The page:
I stumbled on an interesting case study that explained how Tektronix explored three different software architectures and found that dataflow best met their needs.
Tektronix is the name-brand manufacturer of electronic measurement test equipment. Among other things, they design and manufacture oscilloscopes which are small, TV like devices that display waveforms. While they use to literally use tinny CRTs and analog components, oscilloscopes are now complex digital devices that use embedded software to control their operation.
The company found that software development for oscilloscopes was getting out of hand. There was very little reuse of existing code in new equipment designs. Every new scope required their software developers to start from scratch.
In an effort to reduce development costs, Tektronix explored three different architectures as the basis for their new software development: object oriented, layered and dataflow.
Initially an OO hierarchy was designed. But it quickly became apparent that it was not going to work. There were questions as to what class particular functionality belonged. Cross cutting concerns have always been difficult to represent with the strict type hierarchy that OOP requires.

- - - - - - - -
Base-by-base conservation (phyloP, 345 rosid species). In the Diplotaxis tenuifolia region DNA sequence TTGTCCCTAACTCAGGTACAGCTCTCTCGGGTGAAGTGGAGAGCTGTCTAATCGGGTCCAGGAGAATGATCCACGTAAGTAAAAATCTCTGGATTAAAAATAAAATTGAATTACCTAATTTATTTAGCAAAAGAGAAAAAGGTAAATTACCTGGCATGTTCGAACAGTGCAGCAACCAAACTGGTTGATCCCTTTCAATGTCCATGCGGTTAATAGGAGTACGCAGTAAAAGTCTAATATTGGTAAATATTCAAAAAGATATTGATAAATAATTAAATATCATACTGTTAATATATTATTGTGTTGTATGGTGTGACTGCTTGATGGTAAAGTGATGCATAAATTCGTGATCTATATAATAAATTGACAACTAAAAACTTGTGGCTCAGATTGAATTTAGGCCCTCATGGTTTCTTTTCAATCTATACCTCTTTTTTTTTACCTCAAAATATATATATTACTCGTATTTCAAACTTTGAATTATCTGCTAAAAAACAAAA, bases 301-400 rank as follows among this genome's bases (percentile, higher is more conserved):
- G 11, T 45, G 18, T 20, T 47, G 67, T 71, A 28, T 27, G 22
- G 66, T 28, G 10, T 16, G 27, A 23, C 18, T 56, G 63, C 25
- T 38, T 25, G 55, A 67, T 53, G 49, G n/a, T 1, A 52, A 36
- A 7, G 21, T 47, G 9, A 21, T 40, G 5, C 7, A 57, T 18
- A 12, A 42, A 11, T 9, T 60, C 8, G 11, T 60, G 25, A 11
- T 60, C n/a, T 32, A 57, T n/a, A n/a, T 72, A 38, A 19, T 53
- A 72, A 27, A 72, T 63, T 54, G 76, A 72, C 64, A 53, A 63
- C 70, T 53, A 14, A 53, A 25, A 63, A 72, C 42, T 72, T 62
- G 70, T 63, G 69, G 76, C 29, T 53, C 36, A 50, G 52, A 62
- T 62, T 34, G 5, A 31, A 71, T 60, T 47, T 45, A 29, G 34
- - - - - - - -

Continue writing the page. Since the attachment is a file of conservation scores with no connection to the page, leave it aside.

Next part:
Next a layered model was designed. There were layers for hardware, digitization, visualization and the user interface. But this architecture did not take into account that the oscilloscope user needs to be able to configure parameters in all of the layers to adjust the waveform view. How should the the user interface layer change parameters in a lower layer?
Finally, they built a dataflow model. It perfectly matched the problem domain where a signal is incrementally transformed until it is displayed. Parameters from the user interface could directly feed into any node. Yet this too had problems. The pure dataflow model was too slow for their needs due to each node copying the waveform data. Their solution was to create different types of node ports. Some eliminated copying the waveform while other allowed the node to ignore unneeded data if it was running behind.
This summary is from “An Introduction to Software Architecture” by David Garlan and Mary Shaw.